Importance: Diabetes prevention is imperative to slow worldwide growth of diabetes-related morbidity and mortality. Yet the long-term efficacy of prevention strategies remains unknown.
Objective: To estimate aggregate long-term effects of different diabetes prevention strategies on diabetes incidence. Data Sources: Systematic searches of MEDLINE, EMBASE, Cochrane Library, and Web of Science databases. The initial search was conducted on January 14, 2014, and was updated on February 20, 2015. Search terms included prediabetes, primary prevention, and risk reduction. Study Selection: Eligible randomized clinical trials evaluated lifestyle modification (LSM) and medication interventions (>6 months) for diabetes prevention in adults (age >/=18 years) at risk for diabetes, reporting between-group differences in diabetes incidence, published between January 1, 1990, and January 1, 2015. Studies testing alternative therapies and bariatric surgery, as well as those involving participants with gestational diabetes, type 1 or 2 diabetes, and metabolic syndrome, were excluded. Data Extraction and Synthesis: Reviewers extracted the number of diabetes cases at the end of active intervention in treatment and control groups. Random-effects meta-analyses were used to obtain pooled relative risks (RRs), and reported incidence rates were used to compute pooled risk differences (RDs). Main Outcomes and Measures: The main outcome was aggregate RRs of diabetes in treatment vs control participants. Treatment subtypes (ie, LSM components, medication classes) were stratified. To estimate sustainability, post-washout and follow-up RRs for medications and LSM interventions, respectively, were examined.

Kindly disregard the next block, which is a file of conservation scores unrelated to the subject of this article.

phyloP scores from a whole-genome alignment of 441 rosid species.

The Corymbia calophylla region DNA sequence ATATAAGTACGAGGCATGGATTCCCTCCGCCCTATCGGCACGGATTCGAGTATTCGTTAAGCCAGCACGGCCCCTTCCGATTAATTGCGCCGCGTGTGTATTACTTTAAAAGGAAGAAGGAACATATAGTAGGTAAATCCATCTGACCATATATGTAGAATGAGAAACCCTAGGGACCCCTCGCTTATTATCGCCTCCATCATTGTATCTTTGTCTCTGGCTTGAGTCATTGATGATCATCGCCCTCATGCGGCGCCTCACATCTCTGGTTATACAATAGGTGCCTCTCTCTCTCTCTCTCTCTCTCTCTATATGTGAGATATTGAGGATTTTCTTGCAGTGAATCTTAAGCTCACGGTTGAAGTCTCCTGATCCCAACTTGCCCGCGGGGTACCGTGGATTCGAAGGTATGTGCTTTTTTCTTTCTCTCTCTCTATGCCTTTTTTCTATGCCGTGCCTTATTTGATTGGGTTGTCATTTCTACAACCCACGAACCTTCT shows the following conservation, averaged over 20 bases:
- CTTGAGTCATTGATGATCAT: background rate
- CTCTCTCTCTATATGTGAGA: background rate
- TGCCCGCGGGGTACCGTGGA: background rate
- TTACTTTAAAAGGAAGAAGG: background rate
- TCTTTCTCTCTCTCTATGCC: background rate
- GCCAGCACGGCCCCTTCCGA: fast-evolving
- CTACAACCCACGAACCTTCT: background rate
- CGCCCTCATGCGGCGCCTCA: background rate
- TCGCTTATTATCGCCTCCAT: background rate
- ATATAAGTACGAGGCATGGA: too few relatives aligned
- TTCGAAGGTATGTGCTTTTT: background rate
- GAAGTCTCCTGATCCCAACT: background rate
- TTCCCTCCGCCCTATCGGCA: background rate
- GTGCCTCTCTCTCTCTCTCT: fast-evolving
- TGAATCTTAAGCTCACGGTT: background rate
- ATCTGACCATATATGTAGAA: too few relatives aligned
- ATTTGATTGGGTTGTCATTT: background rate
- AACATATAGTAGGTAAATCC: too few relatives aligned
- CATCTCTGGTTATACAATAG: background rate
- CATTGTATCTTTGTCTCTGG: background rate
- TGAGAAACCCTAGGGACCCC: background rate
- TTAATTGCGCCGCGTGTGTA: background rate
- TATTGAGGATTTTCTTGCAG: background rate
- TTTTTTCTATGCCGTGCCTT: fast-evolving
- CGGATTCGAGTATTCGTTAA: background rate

Results: Forty-three studies were included and pooled in meta-analysis (49029 participants; mean [SD] age, 57.3 [8.7] years; 48.0% [n = 23549] men): 19 tested medications; 19 evaluated LSM, and 5 tested combined medications and LSM. At the end of the active intervention (range, 0.5-6.3 years), LSM was associated with an RR reduction of 39% (RR, 0.61; 95% CI, 0.54-0.68), and medications were associated with an RR reduction of 36% (RR, 0.64; 95% CI, 0.54-0.76). The observed RD for LSM and medication studies was 4.0 (95% CI, 1.8-6.3) cases per 100 person-years or a number-needed-to-treat of 25. At the end of the washout or follow-up periods, LSM studies (mean follow-up, 7.2 years; range, 5.7-9.4 years) achieved an RR reduction of 28% (RR, 0.72; 95% CI, 0.60-0.86); medication studies (mean follow-up, 17 weeks; range, 2-52 weeks) showed no sustained RR reduction (RR, 0.95; 95% CI, 0.79-1.14). Conclusions and Relevance: In adults at risk for diabetes, LSM and medications (weight loss and insulin-sensitizing agents) successfully reduced diabetes incidence. Medication effects were short lived. The LSM interventions were sustained for several years; however, their effects declined with time, suggesting that interventions to preserve effects are needed.